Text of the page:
A Newfoundlander walks into a parking lot and sees a 2019 GMC Sierra alongside a new Chevy Silverado. “Which one’s the Sierra?” he asks. “The one with the massive new grille and almost as many miles on it as my snowblower.”
Newfoundland has been a Canadian province since 1949, and jokes about its harsh climate and proud and resilient residents might date back equally as far. Even within Canada, the island of Newfoundland is distinctive. The easternmost point of North America has a culture, accent, and even a time zone of its own. The 480,000 people who live on “the Rock” advance their clocks by 30 minutes, putting them out of step with the rest of Canada and making them the subject of Canada’s version of blond or lawyer jokes.
The raw beauty of its craggy shores and fishing hamlets of multicolored houses make Newfoundland unique and a fitting backdrop for our first drive of the 2019 GMC Sierra that is more distinct from the Chevrolet Silverado than ever before.
Both full-size pickup trucks have been completely redone, riding on a new platform and receiving updated powertrains. But unlike past generations where the lesser-volume GMC shared a chassis, body proportions, and even a precut hole for the headlights, this time the designers and engineers were able to sculpt the premium truck they envisioned for the brand from the outset.
It is a flexibility borne of necessity. GMC customers said the last-generation Sierra, which debuted for the 2014 model year, did not do enough to separate itself as the professional brand. GMC customers have shown a willingness to pay for a premium truck, but the brand has to deliver the goods.
There is inevitable sharing, but the list of differences has grown. The Silverado has eight trim levels, the GMC five. The Sierra’s exterior distinguishes itself by its massive chrome grille, beveled wheelwells, C-shaped headlights, and integrated exhausts. For 2019 it boasts a segment-first carbon-fiber bed and six-position tailgate that is a game changer in terms of making the bed easier to use.
Newfoundlanders like their pickups. Winter is harsh, and summer can be, too—this year there was a blizzard on June 26. Power and reliability are important. New for the 2019 lineup is an optional 420-hp 6.2-liter V-8 with GM’s new 10-speed automatic transmission on the Denali, SLT, and new AT4 off-road trims. The 355-hp 5.3-liter V-8 is a carryover with a six-speed on the base trim and an eight-speed on SLE and above. Both V-8s have start-stop (which can be turned off) and Dynamic Fuel Management (on the 5.3 with the eight-speed), which enables the engine to operate on one to eight cylinders, depending on demand. The shutdowns are so seamless, you can’t tell how many are firing at any given time. GMC thinks half the V-8 customers will upgrade their engine.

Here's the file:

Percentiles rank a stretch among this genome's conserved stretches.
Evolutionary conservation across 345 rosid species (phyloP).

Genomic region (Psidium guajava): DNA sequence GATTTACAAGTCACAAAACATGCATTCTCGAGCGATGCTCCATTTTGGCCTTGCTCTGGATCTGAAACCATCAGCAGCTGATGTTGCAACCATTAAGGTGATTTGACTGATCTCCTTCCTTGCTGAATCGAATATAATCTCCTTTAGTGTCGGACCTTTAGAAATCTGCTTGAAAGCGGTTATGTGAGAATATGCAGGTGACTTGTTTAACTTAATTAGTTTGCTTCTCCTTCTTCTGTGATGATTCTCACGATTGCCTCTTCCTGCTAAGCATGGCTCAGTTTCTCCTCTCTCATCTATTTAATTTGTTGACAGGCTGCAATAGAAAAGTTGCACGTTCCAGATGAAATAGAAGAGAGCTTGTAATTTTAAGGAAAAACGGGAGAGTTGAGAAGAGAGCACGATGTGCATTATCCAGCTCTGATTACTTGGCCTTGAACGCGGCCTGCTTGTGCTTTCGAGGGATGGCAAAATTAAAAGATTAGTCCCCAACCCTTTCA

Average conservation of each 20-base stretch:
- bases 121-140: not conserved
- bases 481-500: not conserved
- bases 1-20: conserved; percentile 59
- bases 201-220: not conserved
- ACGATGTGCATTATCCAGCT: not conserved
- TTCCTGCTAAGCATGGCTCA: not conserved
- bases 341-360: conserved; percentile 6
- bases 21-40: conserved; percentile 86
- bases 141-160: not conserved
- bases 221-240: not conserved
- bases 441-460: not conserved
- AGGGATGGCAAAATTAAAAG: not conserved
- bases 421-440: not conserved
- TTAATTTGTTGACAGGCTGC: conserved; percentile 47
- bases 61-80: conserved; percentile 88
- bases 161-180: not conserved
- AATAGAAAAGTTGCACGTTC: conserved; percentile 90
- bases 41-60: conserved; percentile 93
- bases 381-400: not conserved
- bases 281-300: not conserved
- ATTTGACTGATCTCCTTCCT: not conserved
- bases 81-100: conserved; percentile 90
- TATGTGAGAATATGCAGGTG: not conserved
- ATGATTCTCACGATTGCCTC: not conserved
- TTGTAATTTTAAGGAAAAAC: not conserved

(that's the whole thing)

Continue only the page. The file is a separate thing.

Production has begun in Fort Wayne, Indiana, starting with the top trims, V-8s, and popular cabs. First up were Denali Crew Cabs with the 6.2-liter; preproduction models were sent to Newfoundland for the media drive, along with a couple of AT4s. The engine doesn’t lack for power, and the shifts with the 10-speed are imperceptible.
GMC will start SLT production next month, and the top three trim levels are expected to account for at least 80 percent of the volume. In three months SLE will go into production, and the line will add double cabs as well as a new 310-hp 2.7-liter turbocharged inline-four that will be paired with GM’s eight-speed transmission. The Silao plant in Mexico will start building the new trucks early next year, assembling both crew and regular cabs. The base work truck will get the carryover 285-hp 4.3 liter V-6 paired with a six-speed.
In January GMC will introduce a new 3.0-liter diesel engine with the 10-speed. Executives say they have no idea what the take rate for the diesel will be, as this is new territory for them.